After a year and a half of competing online, the CDL is moving back to LAN. The long-awaited return is set to occur on June 17th to coincide with Major IV.
Connectivity and competition
From a player’s perspective, the news could not have come at a better time. The frustration surrounding the league’s current state was slowly reaching a boiling point. Although the 2019/2020 CDL season was hampered by online play on a greater scale, this season has had its fair share of unfortunate online-specific mishaps.
Players have dropped out of games due to connectivity issues on multiple occasions, often leading to absurd delays as League Ops looks into the server issue. Not only is this frustrating for the viewer who will sit there for at least an hour before the match resumes (and watching the casters attempt to entertain the viewers with improvised content is a painful experience), it is without a doubt infuriating for the players as well who must replay the map in its entirety, if only because long delays can ruin a team’s momentum.
Aside from players lagging out of matches, several individuals have voiced their opinion about the impact online play has had on actual gameplay. Seattle Surge’s Sam “Octane” Larew has frequently noted that lag and input delay make the game unplayable at times. His team is currently last in the league: it will be interesting to note if their form improves following the return to local competition.
In addition to Octane, Los Angeles Thieves superstar Kenneth “Kenny” Williams has also spoken extensively about how online play is ruining the competitive state of Call of Duty. Kenny aired his thoughts after receiving backlash from fans who claim he is using connectivity issues as a scapegoat for his team’s poor performances.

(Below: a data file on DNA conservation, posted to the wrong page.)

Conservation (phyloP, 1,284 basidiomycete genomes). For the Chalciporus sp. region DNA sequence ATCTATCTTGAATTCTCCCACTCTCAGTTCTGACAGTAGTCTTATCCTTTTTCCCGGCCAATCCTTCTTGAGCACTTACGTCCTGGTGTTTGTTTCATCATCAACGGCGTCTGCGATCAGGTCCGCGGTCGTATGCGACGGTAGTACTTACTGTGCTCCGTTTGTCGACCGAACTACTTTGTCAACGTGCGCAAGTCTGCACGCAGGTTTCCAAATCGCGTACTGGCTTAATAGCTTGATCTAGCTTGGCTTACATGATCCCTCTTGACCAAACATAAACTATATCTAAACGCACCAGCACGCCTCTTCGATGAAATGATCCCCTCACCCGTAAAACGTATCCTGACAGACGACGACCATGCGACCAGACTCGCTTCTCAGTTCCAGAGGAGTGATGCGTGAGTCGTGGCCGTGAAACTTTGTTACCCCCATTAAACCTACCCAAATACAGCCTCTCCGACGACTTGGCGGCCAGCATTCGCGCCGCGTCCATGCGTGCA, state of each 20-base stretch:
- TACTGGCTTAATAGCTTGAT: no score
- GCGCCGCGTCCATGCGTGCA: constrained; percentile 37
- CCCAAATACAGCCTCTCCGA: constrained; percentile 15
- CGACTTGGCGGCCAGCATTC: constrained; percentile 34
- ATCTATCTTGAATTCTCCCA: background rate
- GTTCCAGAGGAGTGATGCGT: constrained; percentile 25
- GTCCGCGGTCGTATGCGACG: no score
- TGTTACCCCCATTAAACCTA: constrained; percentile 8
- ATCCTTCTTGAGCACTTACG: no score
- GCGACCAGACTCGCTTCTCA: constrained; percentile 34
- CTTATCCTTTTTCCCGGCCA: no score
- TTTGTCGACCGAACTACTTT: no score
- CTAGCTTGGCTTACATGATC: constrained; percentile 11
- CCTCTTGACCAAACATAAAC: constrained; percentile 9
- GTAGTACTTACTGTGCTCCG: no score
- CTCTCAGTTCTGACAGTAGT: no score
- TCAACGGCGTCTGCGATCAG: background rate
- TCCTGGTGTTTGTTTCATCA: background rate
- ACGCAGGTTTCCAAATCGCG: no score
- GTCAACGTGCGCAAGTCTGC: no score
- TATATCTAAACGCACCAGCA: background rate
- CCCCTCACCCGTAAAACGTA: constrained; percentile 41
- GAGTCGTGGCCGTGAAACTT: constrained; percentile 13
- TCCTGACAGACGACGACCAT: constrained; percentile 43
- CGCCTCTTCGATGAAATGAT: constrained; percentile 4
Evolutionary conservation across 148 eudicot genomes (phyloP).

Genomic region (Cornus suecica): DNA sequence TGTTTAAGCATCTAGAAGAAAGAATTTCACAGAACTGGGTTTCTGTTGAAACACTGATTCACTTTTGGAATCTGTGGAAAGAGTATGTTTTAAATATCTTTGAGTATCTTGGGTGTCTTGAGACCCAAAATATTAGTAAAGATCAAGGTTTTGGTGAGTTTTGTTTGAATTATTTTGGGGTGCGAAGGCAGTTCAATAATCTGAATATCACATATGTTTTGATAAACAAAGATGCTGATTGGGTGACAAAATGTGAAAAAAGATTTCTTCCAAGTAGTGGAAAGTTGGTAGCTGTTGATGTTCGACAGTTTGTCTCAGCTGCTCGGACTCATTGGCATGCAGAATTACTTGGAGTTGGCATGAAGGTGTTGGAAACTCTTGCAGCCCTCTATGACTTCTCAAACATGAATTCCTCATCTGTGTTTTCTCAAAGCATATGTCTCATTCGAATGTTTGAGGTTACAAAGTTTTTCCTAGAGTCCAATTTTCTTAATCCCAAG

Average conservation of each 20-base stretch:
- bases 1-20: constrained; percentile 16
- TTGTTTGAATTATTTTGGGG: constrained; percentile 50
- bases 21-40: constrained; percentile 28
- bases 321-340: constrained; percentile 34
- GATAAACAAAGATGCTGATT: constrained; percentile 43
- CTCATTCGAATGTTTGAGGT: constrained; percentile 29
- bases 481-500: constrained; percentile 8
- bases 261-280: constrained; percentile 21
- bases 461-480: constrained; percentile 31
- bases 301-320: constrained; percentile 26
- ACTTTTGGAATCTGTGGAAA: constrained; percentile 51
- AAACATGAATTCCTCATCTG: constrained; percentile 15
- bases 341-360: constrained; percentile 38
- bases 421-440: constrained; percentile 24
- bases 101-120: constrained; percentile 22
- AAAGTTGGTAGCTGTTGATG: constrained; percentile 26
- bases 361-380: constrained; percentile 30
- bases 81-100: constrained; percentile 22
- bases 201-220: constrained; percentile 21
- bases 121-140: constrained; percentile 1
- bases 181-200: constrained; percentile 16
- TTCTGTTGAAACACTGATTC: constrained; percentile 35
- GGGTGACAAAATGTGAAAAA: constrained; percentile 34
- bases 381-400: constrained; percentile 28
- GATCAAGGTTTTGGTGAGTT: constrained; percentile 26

CDL viewership has also been a long-standing issue, one that has not improved with online play. Outside of OpTic Chicago matches, viewership has declined throughout the CDL’s second season. You may have seen headlines regarding two of this year’s most-watched matches involving OpTic, which earned viewership numbers of 131 and 136 thousand respectively. Keep in mind that these are the best numbers the CDL can muster. When compared to other esports, these don’t seem all that impressive. Take Valorant for example: despite being a relatively new title, its first international LAN tournament earned over one million concurrent viewers.
These numbers are made more concerning when you take a look at the viewership of matches in which OpTic Chicago are not involved. Take last week’s match between New York Subliners and Dallas Empire as an example, which averaged 33 thousand viewers. The fact that they are two of the top three teams in the league makes matters worse. Although there are no valid excuses to explain these abysmal numbers, several members of the Call of Duty community have pointed to online play as the culprit.
For several reasons, online Call of Duty doesn’t bring the same level of excitement. CoD esports is synonymous with moments of high intensity between competitors. Even though the Stage IV major likely won’t allow fans in the building, having professional players across the stage from each other will increase entertainment. Stakeholders will no doubt hope for an increase in views along the way.